Thankfully the 4 Motion in front does not have a 2 way radio. This actually makes good sense and should be a future convoy rule. If the leader was aware of the confusion about direction, and the babbling about the 2 forks that we believed were wrong turnings, according to preprogramed ESP co ordinates, then we might not have had a flawless run, straight into the wonderfully lawned, and almost perfectly level campsite, with a sight for sore eyes, 3 x T3 Syncros, camped out with awnings, and enough equipment to start up a a fully stocked outdoor warehouse franchise.

The Banana Boys were here and have been here for 2 days, and so too the Gauties who arrived here early this morning. The Kapies are sticklers for tradition, and are provincially late, barely making it before sunset, with just enough time to complete the laager, jovial greetings and exchange of pleasantries, before the last of the suns rays dip below the valley between the 2 mountains framing our pleasant piece of paradise.
An in depth discussion, much running around in circles, checking and double checking of wind direction, walking in and out of, rolling over, and stepping in and out of the concrete dedicated usual communal fireplace by Tim, Leon and Louwtjie, observed at a distance quietly by myself. Then we carry over a modified SANParks portabraai, to the middle of the ensemble of Syncros, and all stand and stare at the empty 44 gallon drum with a satisfied feeling of achievement. What a beautiful sunset from that campsite, definitely something to go back for. My camera is now altogether forgotten, and replaced by thoughts of ice cold beer and cholesterol replacement therapy. Thankfully Louwtjie takes up the call of firemaster for the communal fireplace, and proceeds to make a serious dent in our carbon footprint.

There is not a light to be seen anywhere before our bunch flick the switches. Tim wins the LED competition without even entering. Leon is not to be outdone and shows that there is still good use for ancient equipment as he fires up the gas lamp on a 2.5 metre extendapipe which lights up half of the campsite in a warm candlescent glow. After a while we get used to the sound of a mirage fighter afterburner, and the gas lamp becomes background filter for the nattering slowly starting to drown out the barking of the baboons above us on the mountainside.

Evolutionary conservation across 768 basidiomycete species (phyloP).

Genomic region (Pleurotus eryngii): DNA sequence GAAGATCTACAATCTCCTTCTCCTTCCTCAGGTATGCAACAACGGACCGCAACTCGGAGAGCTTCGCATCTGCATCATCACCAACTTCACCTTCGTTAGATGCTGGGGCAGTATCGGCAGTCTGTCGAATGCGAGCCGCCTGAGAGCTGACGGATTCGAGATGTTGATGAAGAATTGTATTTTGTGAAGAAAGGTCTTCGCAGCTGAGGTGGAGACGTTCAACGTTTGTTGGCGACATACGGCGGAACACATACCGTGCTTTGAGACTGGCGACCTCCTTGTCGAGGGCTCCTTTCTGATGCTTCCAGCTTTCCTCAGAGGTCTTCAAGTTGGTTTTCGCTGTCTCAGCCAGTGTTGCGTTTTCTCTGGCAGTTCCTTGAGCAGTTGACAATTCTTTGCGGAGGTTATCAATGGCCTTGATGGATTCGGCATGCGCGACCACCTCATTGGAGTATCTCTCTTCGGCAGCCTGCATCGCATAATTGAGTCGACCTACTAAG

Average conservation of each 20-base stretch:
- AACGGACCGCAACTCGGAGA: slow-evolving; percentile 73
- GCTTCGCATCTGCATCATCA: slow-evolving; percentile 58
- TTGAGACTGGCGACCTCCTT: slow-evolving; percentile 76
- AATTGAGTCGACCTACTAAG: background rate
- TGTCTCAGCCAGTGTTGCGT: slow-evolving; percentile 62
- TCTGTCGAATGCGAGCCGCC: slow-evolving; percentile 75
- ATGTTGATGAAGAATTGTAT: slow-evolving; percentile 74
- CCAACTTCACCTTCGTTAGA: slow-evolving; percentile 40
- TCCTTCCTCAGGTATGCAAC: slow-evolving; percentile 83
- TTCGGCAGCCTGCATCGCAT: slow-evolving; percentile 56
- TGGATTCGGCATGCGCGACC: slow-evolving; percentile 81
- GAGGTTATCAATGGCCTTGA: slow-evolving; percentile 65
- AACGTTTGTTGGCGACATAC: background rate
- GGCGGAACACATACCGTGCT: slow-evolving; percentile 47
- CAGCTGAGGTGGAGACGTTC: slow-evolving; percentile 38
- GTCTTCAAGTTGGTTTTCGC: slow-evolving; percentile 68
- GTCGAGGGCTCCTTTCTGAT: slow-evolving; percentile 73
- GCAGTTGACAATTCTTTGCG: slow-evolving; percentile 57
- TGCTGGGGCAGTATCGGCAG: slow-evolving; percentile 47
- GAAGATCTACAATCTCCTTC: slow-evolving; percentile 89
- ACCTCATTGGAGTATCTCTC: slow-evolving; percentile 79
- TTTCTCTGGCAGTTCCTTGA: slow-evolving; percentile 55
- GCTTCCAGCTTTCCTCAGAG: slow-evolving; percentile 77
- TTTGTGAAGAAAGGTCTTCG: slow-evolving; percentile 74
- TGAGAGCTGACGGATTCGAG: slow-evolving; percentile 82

There is already a civilised and very practical fire going elsewhere when Louwtjie sets to carrying out his excessive tree reducing carnage, but this other fire is not made from just any old forest. No no, this fire is carefully packed into a stainless steel, purpose built, pre school suitcase size, suitcase lookalike, portable barbeque, which is fired by eclologiclally sustainable sensible charcoal, made from the mustberadicated rindepest rind alien scrub what has to be killed anyway because it is on the wrong part of the planet. It seems like the last British outpost still has civilised remnants which run as deep as the quartzite on a Northern Cape mountainside - but wait, you cant keep the Zulu, out of KwaZulu Natal!
/to be continued/

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04-04-2012, 12:15 PM
Post: #7
Re: Baviaans Saamtrek report
trip report is brilliant,but do you have anymore pics?
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04-04-2012, 06:14 PM
Post: #8
Re: Baviaans Saamtrek report